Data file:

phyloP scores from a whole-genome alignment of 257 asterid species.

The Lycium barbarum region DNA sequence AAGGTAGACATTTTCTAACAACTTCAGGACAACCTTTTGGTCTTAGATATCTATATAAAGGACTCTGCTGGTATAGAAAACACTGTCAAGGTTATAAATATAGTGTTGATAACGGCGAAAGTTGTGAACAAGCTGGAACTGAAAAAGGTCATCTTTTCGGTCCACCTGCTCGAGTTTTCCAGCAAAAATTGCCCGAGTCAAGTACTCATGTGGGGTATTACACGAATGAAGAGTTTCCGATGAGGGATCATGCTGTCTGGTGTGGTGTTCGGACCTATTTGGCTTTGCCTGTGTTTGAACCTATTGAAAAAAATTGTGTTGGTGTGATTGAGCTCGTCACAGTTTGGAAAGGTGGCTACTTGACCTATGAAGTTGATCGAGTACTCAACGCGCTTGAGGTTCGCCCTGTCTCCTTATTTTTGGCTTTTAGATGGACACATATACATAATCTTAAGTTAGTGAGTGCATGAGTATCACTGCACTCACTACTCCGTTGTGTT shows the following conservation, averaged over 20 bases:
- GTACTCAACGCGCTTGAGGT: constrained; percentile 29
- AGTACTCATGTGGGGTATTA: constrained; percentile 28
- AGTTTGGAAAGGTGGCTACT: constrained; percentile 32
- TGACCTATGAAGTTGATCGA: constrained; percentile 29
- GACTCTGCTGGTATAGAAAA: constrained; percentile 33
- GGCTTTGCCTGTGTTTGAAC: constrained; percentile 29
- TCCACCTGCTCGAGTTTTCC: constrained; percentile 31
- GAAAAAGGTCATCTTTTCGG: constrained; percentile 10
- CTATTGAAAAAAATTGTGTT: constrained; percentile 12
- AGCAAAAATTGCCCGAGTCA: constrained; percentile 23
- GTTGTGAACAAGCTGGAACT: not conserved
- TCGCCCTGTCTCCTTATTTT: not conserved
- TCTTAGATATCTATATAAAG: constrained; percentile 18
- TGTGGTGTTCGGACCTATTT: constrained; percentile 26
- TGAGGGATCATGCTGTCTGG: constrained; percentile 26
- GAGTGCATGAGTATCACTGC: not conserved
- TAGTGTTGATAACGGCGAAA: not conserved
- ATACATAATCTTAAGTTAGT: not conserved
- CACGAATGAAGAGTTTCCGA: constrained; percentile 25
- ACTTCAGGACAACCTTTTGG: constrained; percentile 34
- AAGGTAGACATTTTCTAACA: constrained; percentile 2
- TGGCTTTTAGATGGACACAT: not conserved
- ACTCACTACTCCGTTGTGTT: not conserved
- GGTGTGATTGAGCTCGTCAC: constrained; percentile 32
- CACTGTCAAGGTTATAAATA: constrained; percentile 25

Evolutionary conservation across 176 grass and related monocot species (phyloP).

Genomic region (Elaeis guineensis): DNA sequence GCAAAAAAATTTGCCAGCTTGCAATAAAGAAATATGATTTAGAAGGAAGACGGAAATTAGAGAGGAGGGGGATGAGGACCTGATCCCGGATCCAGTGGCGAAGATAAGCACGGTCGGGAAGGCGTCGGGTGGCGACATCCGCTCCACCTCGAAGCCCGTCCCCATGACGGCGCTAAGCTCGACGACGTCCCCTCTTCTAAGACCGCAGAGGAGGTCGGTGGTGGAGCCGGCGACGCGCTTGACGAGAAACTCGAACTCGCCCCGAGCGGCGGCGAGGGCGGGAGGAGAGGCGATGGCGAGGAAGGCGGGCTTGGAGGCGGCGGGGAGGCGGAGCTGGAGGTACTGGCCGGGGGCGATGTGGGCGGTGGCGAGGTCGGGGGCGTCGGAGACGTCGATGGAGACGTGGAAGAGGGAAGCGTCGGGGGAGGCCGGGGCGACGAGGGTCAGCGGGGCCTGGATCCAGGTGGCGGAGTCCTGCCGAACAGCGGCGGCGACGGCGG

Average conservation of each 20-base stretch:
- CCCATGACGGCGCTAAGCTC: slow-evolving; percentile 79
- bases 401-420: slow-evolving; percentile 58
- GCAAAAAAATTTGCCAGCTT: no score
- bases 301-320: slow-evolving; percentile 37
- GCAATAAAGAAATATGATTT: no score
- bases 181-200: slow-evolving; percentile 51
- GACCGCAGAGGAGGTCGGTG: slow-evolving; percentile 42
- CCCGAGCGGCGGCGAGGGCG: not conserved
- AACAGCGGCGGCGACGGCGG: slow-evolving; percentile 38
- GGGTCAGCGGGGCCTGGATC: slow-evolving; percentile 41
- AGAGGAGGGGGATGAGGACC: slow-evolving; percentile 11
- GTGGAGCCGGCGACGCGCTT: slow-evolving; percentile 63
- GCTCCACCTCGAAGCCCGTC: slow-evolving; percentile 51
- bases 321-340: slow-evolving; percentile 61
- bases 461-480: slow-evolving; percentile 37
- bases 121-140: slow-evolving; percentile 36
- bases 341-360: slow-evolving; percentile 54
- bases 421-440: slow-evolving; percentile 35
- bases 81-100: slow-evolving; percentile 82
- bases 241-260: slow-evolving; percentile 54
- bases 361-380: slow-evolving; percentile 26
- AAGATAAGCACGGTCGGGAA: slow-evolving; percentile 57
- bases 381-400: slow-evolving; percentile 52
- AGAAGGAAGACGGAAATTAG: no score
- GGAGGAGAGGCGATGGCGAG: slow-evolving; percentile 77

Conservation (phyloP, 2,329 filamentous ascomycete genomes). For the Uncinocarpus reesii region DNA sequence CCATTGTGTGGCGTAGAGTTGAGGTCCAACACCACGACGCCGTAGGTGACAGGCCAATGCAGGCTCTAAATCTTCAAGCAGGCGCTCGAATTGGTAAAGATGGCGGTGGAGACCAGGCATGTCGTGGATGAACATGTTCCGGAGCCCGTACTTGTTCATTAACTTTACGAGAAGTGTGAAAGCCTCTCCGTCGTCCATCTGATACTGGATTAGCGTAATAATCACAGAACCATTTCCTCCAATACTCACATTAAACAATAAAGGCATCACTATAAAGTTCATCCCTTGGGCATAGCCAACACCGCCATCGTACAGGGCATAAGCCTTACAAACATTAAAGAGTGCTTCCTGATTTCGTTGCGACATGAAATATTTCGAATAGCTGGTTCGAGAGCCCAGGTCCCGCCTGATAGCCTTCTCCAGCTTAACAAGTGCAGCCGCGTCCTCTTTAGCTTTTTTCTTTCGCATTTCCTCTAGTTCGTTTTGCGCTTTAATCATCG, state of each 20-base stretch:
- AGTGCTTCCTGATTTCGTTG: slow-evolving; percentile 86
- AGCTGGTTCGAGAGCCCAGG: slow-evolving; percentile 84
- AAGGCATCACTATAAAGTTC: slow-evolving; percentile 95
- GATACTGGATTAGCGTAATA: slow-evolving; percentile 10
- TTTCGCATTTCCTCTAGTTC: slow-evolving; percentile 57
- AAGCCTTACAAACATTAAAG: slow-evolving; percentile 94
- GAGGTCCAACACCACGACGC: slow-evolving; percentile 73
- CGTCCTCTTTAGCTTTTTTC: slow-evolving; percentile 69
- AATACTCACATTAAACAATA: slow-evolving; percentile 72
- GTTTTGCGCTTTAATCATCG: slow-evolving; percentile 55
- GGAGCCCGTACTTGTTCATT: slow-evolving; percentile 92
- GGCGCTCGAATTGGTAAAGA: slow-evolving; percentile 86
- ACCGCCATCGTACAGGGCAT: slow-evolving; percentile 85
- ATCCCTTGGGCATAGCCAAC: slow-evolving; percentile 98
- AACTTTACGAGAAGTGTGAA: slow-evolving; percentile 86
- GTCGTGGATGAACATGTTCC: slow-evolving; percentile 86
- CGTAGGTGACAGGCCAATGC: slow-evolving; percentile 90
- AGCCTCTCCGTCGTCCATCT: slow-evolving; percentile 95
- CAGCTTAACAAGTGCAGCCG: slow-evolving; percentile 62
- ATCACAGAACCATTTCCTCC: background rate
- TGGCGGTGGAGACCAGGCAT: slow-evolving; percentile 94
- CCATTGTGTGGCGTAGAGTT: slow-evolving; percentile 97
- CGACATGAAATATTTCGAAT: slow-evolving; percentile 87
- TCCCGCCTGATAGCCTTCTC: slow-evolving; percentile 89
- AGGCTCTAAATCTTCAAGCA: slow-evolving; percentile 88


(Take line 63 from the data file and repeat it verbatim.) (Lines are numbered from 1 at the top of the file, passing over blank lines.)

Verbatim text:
- GAGGTCCAACACCACGACGC: slow-evolving; percentile 73